Medical experts: Lockdowns do more harm than good

On Oct. 4, 2020, three preeminent experts — Dr. Martin Kulldorff, professor of medicine at Harvard University; Dr. Sunetra Gupta, an epidemiologist at Oxford University; and Dr. Jay Bhattacharya, a physician and epidemiologist at Stanford University — delivered the following declaration, calling for a different approach to dealing with the novel coronavirus than the lockdown model:

As infectious-disease epidemiologists and public-health scientists, we have grave concerns about the damaging physical and mental-health impacts of the prevailing COVID-19 policies and recommend an approach we call Focused Protection.

Coming from both the left and right, and around the world, we have devoted our careers to protecting people. Current lockdown policies are producing devastating effects on short- and long-term public health.

The results (to name a few) include lower childhood-vaccination rates, worsening cardiovascular-disease outcomes, fewer cancer screenings and deteriorating mental health — leading to greater excess mortality in years to come, with the working class and younger members of society carrying the heaviest burden. Keeping students out of school is a grave injustice.

Keeping these measures in place until a vaccine is available will cause irreparable damage, with the underprivileged disproportionately harmed.

Fortunately, our understanding of the virus is growing. We know that vulnerability to death from COVID-19 is more than a thousand-fold higher in the old and infirm than the young. Indeed, for children, COVID-19 is less dangerous than many other harms, including influenza.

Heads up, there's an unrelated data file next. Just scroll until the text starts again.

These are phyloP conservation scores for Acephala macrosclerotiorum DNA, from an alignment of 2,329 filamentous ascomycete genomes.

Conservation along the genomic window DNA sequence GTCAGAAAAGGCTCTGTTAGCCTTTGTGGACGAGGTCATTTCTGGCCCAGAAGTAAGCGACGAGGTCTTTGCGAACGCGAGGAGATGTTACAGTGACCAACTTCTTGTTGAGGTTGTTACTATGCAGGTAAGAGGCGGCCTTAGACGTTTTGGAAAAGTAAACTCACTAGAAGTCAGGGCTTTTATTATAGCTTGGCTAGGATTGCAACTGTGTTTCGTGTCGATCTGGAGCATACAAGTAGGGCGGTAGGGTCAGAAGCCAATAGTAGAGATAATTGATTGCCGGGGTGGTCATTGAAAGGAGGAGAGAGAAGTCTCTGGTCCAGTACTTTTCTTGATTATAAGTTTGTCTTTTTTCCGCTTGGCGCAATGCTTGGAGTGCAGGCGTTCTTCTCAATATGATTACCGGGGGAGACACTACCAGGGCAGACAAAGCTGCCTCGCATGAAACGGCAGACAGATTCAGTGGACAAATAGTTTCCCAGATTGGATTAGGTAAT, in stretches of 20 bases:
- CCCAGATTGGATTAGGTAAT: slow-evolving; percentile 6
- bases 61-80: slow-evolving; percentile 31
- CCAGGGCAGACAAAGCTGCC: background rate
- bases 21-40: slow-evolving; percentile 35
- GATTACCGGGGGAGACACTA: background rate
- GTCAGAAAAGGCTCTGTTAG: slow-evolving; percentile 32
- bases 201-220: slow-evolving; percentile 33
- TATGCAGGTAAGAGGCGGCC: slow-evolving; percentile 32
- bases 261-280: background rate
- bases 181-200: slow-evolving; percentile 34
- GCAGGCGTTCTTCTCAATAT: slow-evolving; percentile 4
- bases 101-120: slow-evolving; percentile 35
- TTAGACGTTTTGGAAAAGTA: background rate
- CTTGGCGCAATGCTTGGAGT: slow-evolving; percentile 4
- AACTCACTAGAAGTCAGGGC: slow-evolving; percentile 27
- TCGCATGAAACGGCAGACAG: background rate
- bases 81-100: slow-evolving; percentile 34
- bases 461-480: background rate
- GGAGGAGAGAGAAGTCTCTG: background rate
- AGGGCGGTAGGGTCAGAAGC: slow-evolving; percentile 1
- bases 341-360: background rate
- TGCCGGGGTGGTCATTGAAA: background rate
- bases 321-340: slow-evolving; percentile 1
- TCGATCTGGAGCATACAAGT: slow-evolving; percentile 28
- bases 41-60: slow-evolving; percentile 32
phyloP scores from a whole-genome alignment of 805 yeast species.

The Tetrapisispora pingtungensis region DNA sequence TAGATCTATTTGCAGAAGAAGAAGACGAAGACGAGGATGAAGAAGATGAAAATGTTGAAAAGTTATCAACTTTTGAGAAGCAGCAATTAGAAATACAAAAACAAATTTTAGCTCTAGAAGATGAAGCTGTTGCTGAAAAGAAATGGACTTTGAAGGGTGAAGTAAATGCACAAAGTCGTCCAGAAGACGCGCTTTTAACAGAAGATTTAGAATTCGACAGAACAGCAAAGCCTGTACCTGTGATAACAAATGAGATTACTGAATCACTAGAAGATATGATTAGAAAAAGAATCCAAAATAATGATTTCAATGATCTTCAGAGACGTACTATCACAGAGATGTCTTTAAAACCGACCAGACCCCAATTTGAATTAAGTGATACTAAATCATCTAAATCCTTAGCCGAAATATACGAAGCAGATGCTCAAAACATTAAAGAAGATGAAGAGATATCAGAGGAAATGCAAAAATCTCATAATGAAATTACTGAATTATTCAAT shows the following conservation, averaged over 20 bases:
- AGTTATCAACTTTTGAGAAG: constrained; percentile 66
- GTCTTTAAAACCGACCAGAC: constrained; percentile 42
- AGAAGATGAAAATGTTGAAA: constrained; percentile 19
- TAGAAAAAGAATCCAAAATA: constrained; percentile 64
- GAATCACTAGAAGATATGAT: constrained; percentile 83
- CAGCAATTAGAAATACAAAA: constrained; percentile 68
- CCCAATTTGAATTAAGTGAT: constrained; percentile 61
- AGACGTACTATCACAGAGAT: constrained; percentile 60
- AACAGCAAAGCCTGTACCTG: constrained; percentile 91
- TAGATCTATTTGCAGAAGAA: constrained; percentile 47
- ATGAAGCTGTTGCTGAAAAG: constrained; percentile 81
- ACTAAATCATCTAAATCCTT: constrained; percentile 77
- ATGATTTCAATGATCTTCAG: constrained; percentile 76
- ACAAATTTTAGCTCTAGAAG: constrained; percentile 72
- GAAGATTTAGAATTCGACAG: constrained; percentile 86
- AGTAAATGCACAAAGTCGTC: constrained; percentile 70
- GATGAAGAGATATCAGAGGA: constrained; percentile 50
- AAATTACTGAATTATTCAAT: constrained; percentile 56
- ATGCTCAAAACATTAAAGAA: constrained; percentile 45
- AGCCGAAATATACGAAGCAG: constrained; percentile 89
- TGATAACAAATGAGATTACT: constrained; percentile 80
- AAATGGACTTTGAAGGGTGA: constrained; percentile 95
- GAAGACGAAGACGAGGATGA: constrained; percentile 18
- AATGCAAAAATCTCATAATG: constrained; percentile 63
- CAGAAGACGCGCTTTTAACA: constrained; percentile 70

As immunity builds in the population, the risk of infection to all — including the vulnerable — falls. We know that all populations will eventually reach herd immunity — that is, the point at which the rate of new infections is stable — and that this can be assisted by (but is not dependent upon) a vaccine. Our goal should, therefore, be to minimize mortality and social harm until we reach herd immunity.

The most compassionate approach that balances the risks and benefits of reaching herd immunity is to allow those who are at minimal risk of death to live their lives normally to build up immunity to the virus through natural infection, while better protecting those who are at highest risk. This is Focused Protection.

Adopting measures to protect the vulnerable should be the central aim of public-health responses to COVID-19. By way of example, nursing homes should use staff with acquired immunity and perform frequent polymerase-chain-reaction testing of other staff and all visitors. Staff rotation should be minimized.

Retired people living at home should have groceries and other essentials delivered to their homes. When possible, they should meet family members outside, rather than inside. A comprehensive and detailed list of measures, including approaches to multigenerational households, can be implemented and is well within the scope and capability of public-health professionals.

Those who are not vulnerable should immediately be allowed to resume life as normal. Simple hygiene measures, such as handwashing and staying home when sick, should be practiced by everyone to reduce the herd immunity threshold.

Schools and universities should be open for in-person teaching. Extracurricular activities, such as sports, should be resumed. Young, low-risk adults should work normally, rather than from home. Restaurants and other businesses should open. Arts, music, sport and other cultural activities should resume. People who are more at risk may participate if they wish, while society as a whole enjoys the protection conferred upon the vulnerable by those who have built up herd immunity.

Since the declaration was published, more than 2,000 public-health scientists and more than 2,000 medical practitioners have signed it, as have nearly 40,000 members of the general public. You can add your signature to the declaration online at https://gbdeclaration.org.

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